What 275 days of intensive care taught me about managing complex projects

Jack Jensen

For 275 days after his birth my son Jack lived in the intensive care units of various London hospitals. A large team of consultants, doctors, nurses and cleaners worked together 24/7 to support Jack’s daily needs whilst solving his long term health problems. Managing complex projects is a large part of my job so being a geek I couldn’t help but analyse the key mindsets and approaches that positively contributed to Jack’s journey. I believe that the concepts below can be applied to managing any complex long term problem and I hope you find them useful.

Set the right long term goal to give context to all decisions

In Jack’s case this was the ability for him to go to a normal school without any assistance. This context provided assistance to making harder short term decisions.

Complex questions rarely have a 100% answer

Doctors are rarely able to give you a 100% answer to complex questions. I have come to appreciate this way of thinking as it avoids setting you up for disappointment. This reflects the reality of the unknown and changable nature of environments.

The more people involved the harder consistent communication becomes

Communication between all of the parties involved in 24/7 care is a constant challenge. This can be helped by writing things down, putting them on walls and doing as much as possible face to face.

Start from the worst case scenario and work backward

Planning for the worst ensures you really think about all options. This is a great mind hack to be happier with outcomes that aren’t the best case scenario.

Capture as much information as possible

Over longer periods of time it is essential to write down decisions and observations so anyone can revisit the context and data around decisions if they weren’t involved in them at the time.

Establishing baselines and thresholds help autonomous decisioning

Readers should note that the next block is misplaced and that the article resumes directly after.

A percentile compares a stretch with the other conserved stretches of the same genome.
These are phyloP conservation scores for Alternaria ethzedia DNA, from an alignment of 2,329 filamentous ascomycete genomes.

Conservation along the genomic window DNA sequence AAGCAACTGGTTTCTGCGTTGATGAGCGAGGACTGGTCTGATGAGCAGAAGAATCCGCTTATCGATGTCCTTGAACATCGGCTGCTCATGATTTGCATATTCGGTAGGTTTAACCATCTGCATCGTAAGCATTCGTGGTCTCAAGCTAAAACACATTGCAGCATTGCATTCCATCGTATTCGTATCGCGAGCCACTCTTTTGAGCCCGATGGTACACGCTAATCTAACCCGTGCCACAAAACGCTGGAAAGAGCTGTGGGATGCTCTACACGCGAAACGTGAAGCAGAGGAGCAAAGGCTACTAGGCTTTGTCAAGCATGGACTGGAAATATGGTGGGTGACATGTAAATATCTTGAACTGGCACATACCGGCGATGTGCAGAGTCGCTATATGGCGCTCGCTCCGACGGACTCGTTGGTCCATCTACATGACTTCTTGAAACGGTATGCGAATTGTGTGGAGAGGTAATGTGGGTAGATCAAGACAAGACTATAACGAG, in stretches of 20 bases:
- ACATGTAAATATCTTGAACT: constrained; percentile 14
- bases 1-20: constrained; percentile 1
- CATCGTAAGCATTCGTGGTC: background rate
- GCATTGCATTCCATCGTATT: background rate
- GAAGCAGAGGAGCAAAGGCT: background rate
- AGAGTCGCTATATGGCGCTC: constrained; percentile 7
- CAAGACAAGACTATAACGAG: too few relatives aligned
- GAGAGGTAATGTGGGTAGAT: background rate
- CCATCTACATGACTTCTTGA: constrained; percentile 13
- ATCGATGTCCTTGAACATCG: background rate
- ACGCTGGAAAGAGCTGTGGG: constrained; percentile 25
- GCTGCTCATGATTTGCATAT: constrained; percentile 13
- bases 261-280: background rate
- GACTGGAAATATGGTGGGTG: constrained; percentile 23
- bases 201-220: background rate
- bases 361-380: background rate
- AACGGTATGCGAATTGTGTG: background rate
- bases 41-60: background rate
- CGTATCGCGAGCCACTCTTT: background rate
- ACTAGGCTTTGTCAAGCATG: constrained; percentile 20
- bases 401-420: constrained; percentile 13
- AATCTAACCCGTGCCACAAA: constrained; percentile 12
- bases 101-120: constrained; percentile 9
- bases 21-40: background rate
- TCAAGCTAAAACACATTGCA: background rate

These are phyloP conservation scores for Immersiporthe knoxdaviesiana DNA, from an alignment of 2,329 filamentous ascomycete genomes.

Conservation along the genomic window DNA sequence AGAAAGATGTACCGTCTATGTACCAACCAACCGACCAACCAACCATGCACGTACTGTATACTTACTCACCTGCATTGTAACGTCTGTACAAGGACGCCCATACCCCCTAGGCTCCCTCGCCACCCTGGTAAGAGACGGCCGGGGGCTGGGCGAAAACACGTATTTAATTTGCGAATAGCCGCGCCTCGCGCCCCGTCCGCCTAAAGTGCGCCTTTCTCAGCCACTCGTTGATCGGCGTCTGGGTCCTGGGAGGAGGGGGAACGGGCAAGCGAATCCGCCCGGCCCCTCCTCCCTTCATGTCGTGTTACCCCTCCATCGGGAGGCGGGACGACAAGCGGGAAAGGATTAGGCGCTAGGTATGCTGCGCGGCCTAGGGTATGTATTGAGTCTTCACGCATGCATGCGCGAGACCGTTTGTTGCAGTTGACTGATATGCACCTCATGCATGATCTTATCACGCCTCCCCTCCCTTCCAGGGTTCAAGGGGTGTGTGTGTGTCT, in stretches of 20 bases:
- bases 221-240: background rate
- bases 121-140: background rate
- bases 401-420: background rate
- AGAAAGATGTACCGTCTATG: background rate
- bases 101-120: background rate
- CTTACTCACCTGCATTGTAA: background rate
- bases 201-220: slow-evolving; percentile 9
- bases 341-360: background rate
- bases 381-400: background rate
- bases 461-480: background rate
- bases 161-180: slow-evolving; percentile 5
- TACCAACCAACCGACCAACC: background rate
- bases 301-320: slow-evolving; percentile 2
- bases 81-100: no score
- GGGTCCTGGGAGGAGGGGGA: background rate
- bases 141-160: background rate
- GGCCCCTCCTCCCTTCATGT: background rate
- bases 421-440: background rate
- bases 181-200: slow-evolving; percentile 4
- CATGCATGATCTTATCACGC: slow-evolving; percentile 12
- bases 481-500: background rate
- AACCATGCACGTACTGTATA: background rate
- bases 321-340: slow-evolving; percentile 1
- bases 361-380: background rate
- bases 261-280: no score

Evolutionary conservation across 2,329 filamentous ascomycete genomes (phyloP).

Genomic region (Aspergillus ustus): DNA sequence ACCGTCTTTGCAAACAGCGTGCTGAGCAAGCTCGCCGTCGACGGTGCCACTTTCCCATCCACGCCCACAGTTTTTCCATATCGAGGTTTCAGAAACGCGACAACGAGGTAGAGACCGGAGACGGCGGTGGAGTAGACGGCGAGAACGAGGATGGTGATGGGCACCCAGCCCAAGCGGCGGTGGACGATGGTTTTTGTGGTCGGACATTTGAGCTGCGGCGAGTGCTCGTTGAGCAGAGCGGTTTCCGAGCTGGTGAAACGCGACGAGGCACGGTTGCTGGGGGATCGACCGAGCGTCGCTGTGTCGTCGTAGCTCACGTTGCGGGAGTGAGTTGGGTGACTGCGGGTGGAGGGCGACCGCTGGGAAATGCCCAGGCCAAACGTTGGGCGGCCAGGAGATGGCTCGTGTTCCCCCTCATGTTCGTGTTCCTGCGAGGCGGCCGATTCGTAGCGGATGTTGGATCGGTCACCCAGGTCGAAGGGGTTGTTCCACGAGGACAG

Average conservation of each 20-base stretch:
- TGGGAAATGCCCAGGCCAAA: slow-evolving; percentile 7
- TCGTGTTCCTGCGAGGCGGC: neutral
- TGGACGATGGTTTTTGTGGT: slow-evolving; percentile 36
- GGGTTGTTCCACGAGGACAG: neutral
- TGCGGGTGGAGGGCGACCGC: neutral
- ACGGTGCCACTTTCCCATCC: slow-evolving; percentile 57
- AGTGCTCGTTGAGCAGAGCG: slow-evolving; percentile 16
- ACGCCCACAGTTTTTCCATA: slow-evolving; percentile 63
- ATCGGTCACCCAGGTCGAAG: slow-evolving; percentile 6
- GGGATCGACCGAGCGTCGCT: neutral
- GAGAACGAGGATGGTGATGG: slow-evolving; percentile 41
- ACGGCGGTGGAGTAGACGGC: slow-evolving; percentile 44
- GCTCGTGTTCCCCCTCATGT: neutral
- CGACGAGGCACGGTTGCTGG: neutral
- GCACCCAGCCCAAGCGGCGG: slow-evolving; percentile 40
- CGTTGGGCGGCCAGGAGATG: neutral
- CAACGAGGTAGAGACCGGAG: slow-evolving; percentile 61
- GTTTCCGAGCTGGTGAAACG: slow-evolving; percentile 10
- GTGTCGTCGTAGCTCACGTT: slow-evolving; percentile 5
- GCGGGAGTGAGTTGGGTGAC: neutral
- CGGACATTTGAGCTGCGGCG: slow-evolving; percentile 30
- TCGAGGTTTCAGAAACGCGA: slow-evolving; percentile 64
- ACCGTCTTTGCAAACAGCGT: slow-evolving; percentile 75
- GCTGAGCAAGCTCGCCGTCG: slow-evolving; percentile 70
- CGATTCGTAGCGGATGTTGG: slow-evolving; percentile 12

Every baby is unique and collecting data is a great way to understand their current state compared to their history. Once you have established a baseline it is easier to empower people to act if thresholds are broken. Overall population baselines are also useful over a longer term view.

Monitoring should be visual and constant

All monitors should be highly visible and when something deviates from the established baseline then they should alarm. Alarms should have clear levels between their various states.

Daily stand ups are essential

A daily conversation with all of the people that are going to be involved in the care of the child are essential. This coupled with data enables distributed decision making. Face to face conversation ensures everyone gets the chance to contribute.

Choosing the right option when many are available is difficult

There is a decent amount of trial and error in solving complex problems. There are standard approaches which give you options for the next step but only by trying and measuring will you actually find out how effective they are.

A clear path of escalation is essential

Knowing who to ask if you are blocked or have an emergency is essential. This coupled with having access to people with greater levels of experience can really help move things forward.

The last 8 months have been an incredible journey and I am unbelievably grateful for everyone who has helped us along the way. This process has broadened my approach, understanding and mindset for managing complex projects. I am thankful to the systems that have enabled Jack to have the smile that now warms my heart on a daily basis.

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